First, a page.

I ventured toward the Korean peninsula with the knowledge that my main emphasis during my exchange period would be more culturally oriented subjects rather than my major of media studies. One might wonder how such an arrangement may benefit me in a long run, but I can easily scoff off those suspicions, for I cannot see downsides in enlarging my worldly viewpoint and create contacts for my future endeavors. As I knew that most of my compatriots would choose the capital, Seoul as their destination, I opted to think outside the box and point my heading into Daegu and Keimyung University.
I’ve been concentrating on Korean language, history and language studies, all of which complement each other rather sufficiently as Korean happens to be one of the more difficult tongues to master and honestly, for a minuscule period of four months I need all the help I can get. I do have one media class, which has served as a great reminder for more technical aspects of DSLR-camera when using it for video purposes, though I shot myself in the leg when leaving my camera back home, so I have enforced many, shall we say, creative solutions in order to make the footage from my smart phone look “artistic” or “aesthetically pleasing ”. Been working so far.
The only routine I have developed in Daegu has been my dormitory gym. Being free of charge, it offers a nice outlet for students after a rough school day or intensive cramming session, which is pivotal in Korean student culture. Coming from a university of applied sciences and being used to practical learning, I do not put that much faith in learning all the matters between this dimension and the next by heart. Sure, I’m lucky to be interested in history, culture and languages, but the low level of English colloquial skills show that locals emphasize learning through theory. Aside from school though, we are not that different. I have wandered around Daegu with a group consisting of French, Hungarians, Norwegians, Danes, Germans, Koreans, Kyrgyzstanis and Russians. All have enjoyed bowling, arcades and drinking as much as the others while sharing bits and pieces about their native culture. I am a bit of a wild card in this regard since out of 187 exchange students here, I happen to be the only Finn. Makes you feel special. I have seen a professional football match in Ulsan and visited an UNESCO-world heritage site in Gyeongju. The amount of awe this country has instilled in me makes me grateful of taking my chance in coming here.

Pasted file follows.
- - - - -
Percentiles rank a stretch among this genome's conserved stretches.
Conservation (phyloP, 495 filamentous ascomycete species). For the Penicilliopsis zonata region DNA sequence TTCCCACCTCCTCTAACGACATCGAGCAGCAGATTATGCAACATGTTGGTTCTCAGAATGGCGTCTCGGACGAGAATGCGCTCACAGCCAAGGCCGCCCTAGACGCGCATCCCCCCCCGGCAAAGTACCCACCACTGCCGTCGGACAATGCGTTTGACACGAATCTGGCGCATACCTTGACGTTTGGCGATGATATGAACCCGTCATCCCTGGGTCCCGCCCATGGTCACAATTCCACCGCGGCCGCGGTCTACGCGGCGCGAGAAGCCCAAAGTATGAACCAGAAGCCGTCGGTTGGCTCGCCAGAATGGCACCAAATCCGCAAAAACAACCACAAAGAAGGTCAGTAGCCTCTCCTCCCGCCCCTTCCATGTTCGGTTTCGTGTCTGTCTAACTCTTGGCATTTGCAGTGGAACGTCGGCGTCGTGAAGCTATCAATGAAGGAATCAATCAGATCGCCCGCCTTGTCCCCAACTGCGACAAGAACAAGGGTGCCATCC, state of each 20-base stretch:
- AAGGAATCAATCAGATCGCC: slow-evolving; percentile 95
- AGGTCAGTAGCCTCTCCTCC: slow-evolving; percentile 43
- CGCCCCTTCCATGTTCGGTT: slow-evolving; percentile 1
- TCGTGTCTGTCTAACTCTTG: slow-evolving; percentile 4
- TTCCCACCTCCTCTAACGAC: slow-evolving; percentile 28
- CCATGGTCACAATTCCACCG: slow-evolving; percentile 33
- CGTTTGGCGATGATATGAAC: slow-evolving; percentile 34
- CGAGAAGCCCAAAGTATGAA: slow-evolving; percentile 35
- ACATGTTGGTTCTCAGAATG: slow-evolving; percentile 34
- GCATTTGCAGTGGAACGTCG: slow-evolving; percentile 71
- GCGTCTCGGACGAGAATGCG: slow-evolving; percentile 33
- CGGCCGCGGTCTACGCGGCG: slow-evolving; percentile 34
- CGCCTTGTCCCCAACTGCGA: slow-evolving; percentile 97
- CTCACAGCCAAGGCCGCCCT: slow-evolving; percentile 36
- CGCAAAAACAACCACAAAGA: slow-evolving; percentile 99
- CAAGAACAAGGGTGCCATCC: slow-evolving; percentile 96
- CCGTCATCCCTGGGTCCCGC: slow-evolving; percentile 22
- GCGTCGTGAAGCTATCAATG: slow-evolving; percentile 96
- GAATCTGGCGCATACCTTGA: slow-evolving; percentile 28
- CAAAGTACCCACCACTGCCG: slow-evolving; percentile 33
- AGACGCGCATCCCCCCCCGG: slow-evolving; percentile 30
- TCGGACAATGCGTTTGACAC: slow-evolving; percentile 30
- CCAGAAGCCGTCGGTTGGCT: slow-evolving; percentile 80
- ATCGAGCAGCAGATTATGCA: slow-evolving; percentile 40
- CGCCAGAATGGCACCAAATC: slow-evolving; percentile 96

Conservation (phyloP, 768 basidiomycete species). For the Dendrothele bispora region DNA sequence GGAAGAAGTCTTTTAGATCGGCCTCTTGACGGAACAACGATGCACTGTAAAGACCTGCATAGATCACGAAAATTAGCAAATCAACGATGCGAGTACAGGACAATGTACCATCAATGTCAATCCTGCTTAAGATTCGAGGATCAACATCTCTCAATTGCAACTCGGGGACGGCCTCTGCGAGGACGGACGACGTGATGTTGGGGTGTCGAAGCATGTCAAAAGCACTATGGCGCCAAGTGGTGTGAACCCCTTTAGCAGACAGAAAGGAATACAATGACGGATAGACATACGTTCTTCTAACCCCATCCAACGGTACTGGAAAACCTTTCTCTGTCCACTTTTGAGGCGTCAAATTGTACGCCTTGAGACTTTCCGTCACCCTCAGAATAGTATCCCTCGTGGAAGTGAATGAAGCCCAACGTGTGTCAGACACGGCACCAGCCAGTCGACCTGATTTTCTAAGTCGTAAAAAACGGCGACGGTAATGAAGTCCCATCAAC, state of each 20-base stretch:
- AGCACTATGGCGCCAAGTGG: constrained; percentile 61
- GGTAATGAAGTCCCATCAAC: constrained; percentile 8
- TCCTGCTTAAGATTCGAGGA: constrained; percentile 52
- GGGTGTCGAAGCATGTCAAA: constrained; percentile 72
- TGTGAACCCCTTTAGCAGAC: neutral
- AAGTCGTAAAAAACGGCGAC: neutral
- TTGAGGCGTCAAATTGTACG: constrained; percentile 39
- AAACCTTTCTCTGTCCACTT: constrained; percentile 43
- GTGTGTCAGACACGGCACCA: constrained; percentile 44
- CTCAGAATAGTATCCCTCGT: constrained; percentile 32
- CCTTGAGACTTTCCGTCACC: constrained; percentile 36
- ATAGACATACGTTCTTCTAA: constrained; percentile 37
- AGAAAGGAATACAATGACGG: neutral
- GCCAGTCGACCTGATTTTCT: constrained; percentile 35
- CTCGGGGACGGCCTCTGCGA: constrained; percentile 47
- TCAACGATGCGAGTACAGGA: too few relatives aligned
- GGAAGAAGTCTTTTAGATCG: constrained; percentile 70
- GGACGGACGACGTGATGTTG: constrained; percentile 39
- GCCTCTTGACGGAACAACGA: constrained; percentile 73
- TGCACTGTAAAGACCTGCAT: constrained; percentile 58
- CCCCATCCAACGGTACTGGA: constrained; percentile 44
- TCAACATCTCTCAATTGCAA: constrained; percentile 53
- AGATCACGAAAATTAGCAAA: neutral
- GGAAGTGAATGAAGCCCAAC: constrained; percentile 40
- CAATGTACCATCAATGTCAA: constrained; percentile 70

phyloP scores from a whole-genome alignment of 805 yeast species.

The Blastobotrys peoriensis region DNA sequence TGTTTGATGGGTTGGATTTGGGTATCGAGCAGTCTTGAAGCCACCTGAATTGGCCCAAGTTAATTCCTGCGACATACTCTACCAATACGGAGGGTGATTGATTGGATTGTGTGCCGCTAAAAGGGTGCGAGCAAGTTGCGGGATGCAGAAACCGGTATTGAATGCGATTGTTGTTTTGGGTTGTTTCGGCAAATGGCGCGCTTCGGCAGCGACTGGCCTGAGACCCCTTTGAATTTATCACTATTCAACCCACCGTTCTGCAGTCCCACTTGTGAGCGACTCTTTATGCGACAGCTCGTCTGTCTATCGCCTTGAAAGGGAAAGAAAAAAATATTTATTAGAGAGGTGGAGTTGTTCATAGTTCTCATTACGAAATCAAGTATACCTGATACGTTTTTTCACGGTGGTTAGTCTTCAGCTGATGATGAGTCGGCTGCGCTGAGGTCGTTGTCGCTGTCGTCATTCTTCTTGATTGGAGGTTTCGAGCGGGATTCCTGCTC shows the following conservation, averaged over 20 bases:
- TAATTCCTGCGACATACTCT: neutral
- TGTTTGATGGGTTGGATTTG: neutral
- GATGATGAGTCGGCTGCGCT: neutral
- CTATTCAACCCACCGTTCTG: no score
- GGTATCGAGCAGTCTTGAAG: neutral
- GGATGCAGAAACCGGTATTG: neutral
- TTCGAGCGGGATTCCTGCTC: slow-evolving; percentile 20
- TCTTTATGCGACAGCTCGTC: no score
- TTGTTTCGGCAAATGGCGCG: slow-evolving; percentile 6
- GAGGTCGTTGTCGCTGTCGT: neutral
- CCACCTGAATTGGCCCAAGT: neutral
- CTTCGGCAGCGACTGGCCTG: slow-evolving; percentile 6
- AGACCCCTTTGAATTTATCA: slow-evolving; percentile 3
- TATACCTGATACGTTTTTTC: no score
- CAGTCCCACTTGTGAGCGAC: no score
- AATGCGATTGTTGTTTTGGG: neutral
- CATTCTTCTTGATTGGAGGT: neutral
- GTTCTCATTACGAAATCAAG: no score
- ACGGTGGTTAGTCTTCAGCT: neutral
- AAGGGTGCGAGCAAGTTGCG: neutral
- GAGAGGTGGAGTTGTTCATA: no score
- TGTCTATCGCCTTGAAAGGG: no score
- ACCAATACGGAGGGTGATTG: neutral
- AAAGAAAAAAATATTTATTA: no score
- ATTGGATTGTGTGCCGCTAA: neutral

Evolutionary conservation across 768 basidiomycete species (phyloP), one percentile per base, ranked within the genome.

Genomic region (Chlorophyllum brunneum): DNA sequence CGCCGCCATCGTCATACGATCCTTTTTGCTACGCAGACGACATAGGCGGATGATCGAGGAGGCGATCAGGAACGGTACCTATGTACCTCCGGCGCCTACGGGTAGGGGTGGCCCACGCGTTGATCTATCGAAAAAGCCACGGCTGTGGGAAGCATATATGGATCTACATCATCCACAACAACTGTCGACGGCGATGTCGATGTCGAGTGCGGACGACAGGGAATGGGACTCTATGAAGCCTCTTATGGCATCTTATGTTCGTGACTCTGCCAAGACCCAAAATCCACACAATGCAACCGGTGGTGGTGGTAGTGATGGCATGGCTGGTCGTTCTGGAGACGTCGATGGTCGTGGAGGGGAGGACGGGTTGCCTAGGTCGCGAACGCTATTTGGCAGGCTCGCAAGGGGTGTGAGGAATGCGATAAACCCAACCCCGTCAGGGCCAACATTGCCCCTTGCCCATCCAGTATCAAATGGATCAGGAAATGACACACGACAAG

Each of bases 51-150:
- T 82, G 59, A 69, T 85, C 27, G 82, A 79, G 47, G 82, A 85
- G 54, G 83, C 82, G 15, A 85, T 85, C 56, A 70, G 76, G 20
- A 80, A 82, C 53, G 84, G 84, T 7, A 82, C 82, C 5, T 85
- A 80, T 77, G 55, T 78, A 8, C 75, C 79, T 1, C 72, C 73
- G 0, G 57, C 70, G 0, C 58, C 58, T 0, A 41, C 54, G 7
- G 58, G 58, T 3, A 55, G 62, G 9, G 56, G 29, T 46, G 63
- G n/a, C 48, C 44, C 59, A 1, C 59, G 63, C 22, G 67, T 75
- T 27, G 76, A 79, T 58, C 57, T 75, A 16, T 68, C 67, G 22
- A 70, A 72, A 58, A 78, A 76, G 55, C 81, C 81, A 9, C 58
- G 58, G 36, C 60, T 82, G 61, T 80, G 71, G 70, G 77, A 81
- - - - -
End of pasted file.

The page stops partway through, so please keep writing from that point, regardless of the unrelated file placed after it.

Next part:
The time here has flown by. While I know that the moment of departure will hit me like a freight train when I board the plane on Incheon airport, I do miss the cold North and the one place I truly call home. Korean study culture is a bit straightforward and treading on same conservative tracks it has gone on for decades and even students here say that the long-proposed reforms are much welcomed. That is not to say that the system here is bad. Crime is low as in Finland, people may not know how to communicate in English, but are incredibly helpful and warm towards outsiders, especially when you yourself show to be interested in their culture.
My little dormitory room will not offer shelter for much longer, as this chapter in my life will eventually come to its end, having given me the most pleasantly potent culture shock I never even knew I wanted to experience so badly.